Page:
The Ongoing Significance Of Steel & Flesh - (4:16)
09 - (6:06)
09 (Karl O' Connor remix) - (5:27)
Robotics - (3:48)
Review: The London-based Diagonal imprint launches with the sounds of label boss Powell, who calls in some UK techno royalty in the form of Regis to contribute an edit. The EP's title (The Ongoing Significance Of Steel & Flesh) immediately suggests Regis and his bleak industrial take on techno are a significant influence on Powell, yet within the opening bars such considerations are swept aside: here we have a producer wholly intent on carving his own distinctive sonic niche. On the title track that niche sounds like a lost Mute Records demo recorded in a dank Macclesfield garage, with the hollow drums looped and stripped back to their rawest form. The introduction of a distorted, crunchy bassline that precedes the track dropping out altogether for a brief moment is sumptuous! This is joined by the dread filled drone of "09", whose reverb-laden kick drum slowly emerges from the bleak landscape to create a sense of inescapable pregnant doom; the accompanying Regis remix of "09", puts clattering breakbeats pitched way down, buried beneath a hanging synth line. The brilliant dementia of "Robotics" rounds off this most excellent of releases with bizarre stop-start drum programming and a growling bassline.
The Ongoing Significance Of Steel & Flesh - (4:17) 156 BPM
Acid - (2:34) 152 BPM
So We Went Electric - (6:39) 112 BPM
Robotics - (3:48) 150 BPM
Have It - (3:18) 132 BPM
Fizz - (7:29) 160 BPM
Nude - (2:40) 160 BPM
Oh No New York - (5:23) 150 BPM
Maniac (feat Russell Haswell) - (6:19) 100 BPM
Body Music - (6:07) 148 BPM
Review: Diagonal has been one of 2014's standout labels, bringing innovation and most importantly a sense of humour to techno across a series of releases from the Russell Haswell, Bronze Teeth and more. It is however label founder Powell's own music that set the tone for the label, and on this retrospective collection the producer collects all of his music from the past three years released on labels including Diagonal, Liberation Technologies and The Death Of Rave. If you're yet to indulge in the gristly, skewed, off-centre brand of techno Powell has been blessing us with recently, this is the ideal place to get involved with one of techno's most exciting producers.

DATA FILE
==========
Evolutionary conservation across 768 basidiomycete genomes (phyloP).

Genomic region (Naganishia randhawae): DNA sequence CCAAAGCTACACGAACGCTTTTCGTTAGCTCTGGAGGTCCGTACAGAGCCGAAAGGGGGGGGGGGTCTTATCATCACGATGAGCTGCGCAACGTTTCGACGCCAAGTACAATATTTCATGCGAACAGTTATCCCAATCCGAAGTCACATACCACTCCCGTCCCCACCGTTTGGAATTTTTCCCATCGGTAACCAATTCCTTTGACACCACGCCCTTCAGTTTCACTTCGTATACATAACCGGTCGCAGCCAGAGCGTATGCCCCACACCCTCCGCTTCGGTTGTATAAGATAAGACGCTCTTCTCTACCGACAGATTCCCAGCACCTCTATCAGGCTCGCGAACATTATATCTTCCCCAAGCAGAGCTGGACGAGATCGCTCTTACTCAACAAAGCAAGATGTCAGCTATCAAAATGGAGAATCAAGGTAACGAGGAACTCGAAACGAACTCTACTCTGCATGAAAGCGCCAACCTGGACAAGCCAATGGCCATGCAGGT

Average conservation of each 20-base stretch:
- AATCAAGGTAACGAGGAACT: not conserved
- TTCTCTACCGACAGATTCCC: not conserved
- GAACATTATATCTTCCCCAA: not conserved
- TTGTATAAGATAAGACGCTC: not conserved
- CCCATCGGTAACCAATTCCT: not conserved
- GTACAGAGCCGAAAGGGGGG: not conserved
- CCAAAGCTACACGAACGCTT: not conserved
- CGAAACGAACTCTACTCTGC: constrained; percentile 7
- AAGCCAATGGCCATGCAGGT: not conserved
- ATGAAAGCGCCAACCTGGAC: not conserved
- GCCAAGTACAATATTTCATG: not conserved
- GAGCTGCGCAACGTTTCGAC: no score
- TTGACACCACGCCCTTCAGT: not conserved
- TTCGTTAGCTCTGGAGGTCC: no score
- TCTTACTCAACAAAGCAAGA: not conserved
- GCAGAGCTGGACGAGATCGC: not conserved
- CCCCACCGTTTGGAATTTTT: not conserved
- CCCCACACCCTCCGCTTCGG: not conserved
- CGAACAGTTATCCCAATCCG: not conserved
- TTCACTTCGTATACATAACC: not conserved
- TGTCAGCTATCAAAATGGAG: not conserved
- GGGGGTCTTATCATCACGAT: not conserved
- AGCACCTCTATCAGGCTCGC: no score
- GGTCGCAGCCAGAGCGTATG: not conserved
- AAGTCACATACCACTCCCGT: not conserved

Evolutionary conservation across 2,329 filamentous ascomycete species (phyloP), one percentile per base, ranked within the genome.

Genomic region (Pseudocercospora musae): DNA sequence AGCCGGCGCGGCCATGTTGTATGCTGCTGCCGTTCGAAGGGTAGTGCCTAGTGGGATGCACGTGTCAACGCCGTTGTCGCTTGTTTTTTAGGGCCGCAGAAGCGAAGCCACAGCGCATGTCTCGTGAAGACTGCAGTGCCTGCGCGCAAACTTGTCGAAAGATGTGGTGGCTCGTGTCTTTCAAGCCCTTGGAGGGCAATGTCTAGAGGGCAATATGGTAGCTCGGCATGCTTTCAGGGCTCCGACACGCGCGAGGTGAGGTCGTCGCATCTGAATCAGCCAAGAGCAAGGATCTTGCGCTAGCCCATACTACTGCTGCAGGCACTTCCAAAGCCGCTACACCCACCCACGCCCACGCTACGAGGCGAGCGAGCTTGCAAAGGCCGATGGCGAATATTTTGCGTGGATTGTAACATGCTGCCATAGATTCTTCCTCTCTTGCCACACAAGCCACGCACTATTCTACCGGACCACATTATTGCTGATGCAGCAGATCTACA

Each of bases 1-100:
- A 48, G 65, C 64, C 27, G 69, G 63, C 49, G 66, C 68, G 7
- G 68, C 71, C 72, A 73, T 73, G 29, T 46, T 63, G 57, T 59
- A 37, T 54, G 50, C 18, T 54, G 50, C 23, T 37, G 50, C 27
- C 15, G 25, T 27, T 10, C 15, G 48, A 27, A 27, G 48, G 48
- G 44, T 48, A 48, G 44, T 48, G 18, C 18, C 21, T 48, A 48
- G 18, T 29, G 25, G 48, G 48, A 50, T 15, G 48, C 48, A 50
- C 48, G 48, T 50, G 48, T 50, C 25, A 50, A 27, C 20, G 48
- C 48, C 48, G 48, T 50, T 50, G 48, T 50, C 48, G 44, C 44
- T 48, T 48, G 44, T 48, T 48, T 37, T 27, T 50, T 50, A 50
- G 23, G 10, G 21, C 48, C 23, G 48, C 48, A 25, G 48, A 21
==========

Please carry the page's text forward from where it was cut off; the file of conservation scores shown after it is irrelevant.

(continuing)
Review: With the label at the peak of its powers after a breakthrough 2014, one of the final Diagonal releases sees material from Powell's excellent Club Music EP treated and abused by the titan-esque figures of Ancient Methods and Richard H. Kirk. If you've seen Powell towering over some decks or heard his Melon Magic show on NTS it's likely you will recognise at least one of the four remixes here and it's hard to pick out one favourite. Ancient Methods goes all turbo-charged Nitzer Ebb on his opening Korpersaure91 remix of "Club Music" whilst the playfully juddering rhythms of the subsequent Pogo Im Saurebad effort should explain the title. Meanwhile Kirk boils down "So We Went Electric" to its barest rhythmic elements on a fizzing main mix whilst the accompanying dub is full on crazy.